Kilmarnock prog-ressed to the fifth round of the William Hill Scottish Cup but it was an achievement laced with toil.

They could not wholly subdue a Queen of the South side that still found the means to impress despite being reduced to 10 men after only 90 seconds.

The home side must have anticipated a difficult afternoon. It was Queens, after all, who knocked Rangers out of the Ramsdens Cup at Ibrox earlier in the season, and who came into this game clear at the top of the Irn-Bru Second Division. The mood at Rugby Park ought to have been one of trepidation, but instead the visitors encountered the game's early trauma.

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When Queens midfielder Stephen McKenna caught Bojan Perez with what looked like a high tackle, a crowd of players immediately surrounded the referee to plead for justice or leniency. It took Mike Tumilty a moment to make up his mind, but he eventually drew out his red card and consigned the visitors to a test of nerve.

Even Kilmarnock manager Kenny Shiels felt the dismissal was unnecessary. "They must have changed the rules," he said "There must be a Scottish Football Association directive to send off players who make a tackle. If I was Queen of the South, I'd be disappointed. I really can't understand it."

Within minutes, Kilmarnock took the lead, Cillian Sheridan converting Perez's corner with a languid swipe of his left foot at the back post. The finish was composed, even if the execution seemed casual, and that leisurely air was to be a feature of Kilmarnock's play. The likes of Sheridan, Gary Harkins and Perez are never going to hare around the field, but are capable of some deft touches.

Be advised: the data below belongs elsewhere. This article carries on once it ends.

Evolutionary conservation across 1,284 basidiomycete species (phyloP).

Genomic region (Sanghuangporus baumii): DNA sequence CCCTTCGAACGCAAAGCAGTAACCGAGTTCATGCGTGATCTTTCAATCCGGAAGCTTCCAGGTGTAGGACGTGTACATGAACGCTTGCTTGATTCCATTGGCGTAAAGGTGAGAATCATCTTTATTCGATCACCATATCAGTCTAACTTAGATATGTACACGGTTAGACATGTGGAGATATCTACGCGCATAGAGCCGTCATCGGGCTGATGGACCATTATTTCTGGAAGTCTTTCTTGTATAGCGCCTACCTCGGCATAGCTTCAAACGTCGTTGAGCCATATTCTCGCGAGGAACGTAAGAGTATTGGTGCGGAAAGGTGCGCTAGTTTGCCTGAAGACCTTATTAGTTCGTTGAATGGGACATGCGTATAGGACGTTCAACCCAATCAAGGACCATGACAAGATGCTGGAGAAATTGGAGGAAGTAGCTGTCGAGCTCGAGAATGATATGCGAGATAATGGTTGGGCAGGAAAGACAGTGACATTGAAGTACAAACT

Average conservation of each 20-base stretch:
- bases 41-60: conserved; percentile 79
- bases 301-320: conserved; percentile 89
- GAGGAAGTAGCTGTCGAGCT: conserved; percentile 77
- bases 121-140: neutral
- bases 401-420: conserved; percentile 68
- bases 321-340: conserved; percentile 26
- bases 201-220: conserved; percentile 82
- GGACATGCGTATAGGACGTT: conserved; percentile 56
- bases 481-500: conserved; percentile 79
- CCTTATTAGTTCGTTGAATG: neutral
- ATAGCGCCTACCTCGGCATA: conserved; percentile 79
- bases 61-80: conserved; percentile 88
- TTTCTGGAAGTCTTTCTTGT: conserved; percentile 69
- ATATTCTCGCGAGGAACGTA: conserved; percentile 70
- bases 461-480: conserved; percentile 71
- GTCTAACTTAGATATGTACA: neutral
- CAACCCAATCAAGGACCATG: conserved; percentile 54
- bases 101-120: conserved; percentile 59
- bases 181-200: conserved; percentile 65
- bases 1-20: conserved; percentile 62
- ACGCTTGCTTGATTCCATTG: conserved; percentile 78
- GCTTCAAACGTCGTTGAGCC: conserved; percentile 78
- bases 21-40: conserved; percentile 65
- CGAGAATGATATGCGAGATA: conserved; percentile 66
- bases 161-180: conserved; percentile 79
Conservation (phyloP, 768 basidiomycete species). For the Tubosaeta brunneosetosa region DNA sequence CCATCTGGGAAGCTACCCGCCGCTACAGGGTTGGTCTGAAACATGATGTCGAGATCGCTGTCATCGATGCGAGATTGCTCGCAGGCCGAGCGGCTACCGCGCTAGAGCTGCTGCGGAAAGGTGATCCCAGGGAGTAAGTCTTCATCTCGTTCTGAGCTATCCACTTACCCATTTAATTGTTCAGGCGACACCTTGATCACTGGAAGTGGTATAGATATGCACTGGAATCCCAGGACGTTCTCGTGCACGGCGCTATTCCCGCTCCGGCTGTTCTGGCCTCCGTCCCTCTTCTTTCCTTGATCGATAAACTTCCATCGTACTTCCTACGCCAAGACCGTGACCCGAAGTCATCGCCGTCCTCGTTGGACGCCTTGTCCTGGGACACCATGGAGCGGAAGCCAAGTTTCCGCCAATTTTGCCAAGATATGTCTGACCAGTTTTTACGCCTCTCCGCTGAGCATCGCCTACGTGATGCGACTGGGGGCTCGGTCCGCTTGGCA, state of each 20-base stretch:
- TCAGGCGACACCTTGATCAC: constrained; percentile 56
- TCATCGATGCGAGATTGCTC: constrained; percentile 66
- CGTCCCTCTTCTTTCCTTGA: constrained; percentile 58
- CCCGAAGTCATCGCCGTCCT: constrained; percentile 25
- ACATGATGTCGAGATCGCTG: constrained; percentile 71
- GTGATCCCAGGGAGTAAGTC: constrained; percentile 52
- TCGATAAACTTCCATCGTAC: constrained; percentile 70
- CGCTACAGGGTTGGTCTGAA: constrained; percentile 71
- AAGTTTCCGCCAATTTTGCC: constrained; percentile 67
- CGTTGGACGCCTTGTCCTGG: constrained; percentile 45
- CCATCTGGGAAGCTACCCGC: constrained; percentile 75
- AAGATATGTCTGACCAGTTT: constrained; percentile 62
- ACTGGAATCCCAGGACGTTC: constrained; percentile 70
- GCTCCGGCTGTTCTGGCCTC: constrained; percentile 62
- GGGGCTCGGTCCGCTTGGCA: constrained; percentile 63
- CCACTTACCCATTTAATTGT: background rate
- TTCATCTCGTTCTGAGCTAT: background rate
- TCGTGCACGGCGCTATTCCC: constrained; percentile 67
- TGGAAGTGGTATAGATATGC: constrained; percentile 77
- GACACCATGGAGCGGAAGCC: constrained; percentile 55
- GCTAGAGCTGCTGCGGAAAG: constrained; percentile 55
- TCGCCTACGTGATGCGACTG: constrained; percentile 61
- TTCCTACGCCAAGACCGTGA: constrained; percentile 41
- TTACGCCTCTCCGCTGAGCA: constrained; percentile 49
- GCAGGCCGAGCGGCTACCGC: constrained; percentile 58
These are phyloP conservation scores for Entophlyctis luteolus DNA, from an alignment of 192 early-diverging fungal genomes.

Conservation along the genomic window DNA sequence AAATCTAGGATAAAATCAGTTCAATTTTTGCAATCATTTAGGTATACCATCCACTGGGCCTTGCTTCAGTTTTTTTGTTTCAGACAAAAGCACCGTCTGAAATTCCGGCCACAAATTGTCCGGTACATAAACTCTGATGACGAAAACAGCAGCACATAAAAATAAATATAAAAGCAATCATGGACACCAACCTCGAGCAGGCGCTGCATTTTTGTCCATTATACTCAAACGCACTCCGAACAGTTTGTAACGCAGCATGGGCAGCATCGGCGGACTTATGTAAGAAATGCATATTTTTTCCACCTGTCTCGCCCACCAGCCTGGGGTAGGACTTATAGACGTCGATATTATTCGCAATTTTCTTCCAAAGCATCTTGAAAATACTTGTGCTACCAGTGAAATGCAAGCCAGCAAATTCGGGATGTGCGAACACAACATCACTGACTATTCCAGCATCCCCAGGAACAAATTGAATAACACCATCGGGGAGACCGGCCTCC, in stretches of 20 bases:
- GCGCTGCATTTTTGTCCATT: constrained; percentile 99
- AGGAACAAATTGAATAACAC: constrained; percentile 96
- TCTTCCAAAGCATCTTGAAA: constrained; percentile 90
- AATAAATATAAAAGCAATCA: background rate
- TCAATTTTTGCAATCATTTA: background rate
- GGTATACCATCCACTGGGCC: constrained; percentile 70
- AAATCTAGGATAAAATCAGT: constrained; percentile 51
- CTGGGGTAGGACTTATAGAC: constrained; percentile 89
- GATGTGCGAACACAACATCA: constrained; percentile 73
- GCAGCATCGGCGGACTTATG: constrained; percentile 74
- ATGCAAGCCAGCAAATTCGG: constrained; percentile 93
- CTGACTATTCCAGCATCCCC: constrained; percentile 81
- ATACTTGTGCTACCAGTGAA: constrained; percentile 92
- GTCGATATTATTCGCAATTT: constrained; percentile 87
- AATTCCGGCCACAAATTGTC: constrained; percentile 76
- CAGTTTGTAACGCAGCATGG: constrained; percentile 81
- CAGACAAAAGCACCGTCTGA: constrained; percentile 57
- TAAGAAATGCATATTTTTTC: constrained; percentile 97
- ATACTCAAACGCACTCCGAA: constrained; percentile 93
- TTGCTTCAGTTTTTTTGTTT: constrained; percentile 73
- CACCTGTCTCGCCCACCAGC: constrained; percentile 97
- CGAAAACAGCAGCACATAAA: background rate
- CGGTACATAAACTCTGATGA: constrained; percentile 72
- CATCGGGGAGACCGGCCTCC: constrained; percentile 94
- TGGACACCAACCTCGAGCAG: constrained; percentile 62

Even so, Kilmarnock could not be certain of holding their advantage as Queens remained sprightly and soon found a passing rhythm that proved effective.

There was a wiliness, too, and when the visitors won a free-kick 20 yards out, three Queens players formed a mini-wall to disrupt Kilmarnock's as Chris Mitchell struck the ball. Home goalkeeper Cammy Bell had to move smartly to save the effort. The visitors remained intermittently dangerous and Nicky Clark should have equalised just before half-time but pulled his shot wide from close range. The moment made Kilmarnock anxious, but they could also regret the misfortune of Jamie Fowler hitting the crossbar with a well-struck effort from Perez's cut-back.

A Sheridan effort suffered the same fate in the second half, but a swift counter-attack after a spell of Queens pressure ended with Harkins crossing for Perez to slide a shot beyond Lee Robinson in the visitors' goal.

There must have been satisfaction in the sharp execution of such a decisive passage of play, but the contentment was short-lived. Queens still had the wherewithal and the deter-mination to pull back a goal when the impressive Clark headed home Ryan McGuffie's cross.

If the visitors felt aggrieved at McKenna's sending-off, they were further riled by Tumilty missing Ryan O'Leary handling the ball while clearing. The Kilmarnock defender had been booked in the first half for the same offence, but the outcome of the game was not to be altered.

"It's a hard job for referees," said Queens manager Allan Johnston. "Tackles happen so quickly. [The dismissal] was a strong tackle, but it didn't warrant a sending- off. He won the ball with one leg and the other carried through, but it didn't look as though the tackle was out of control."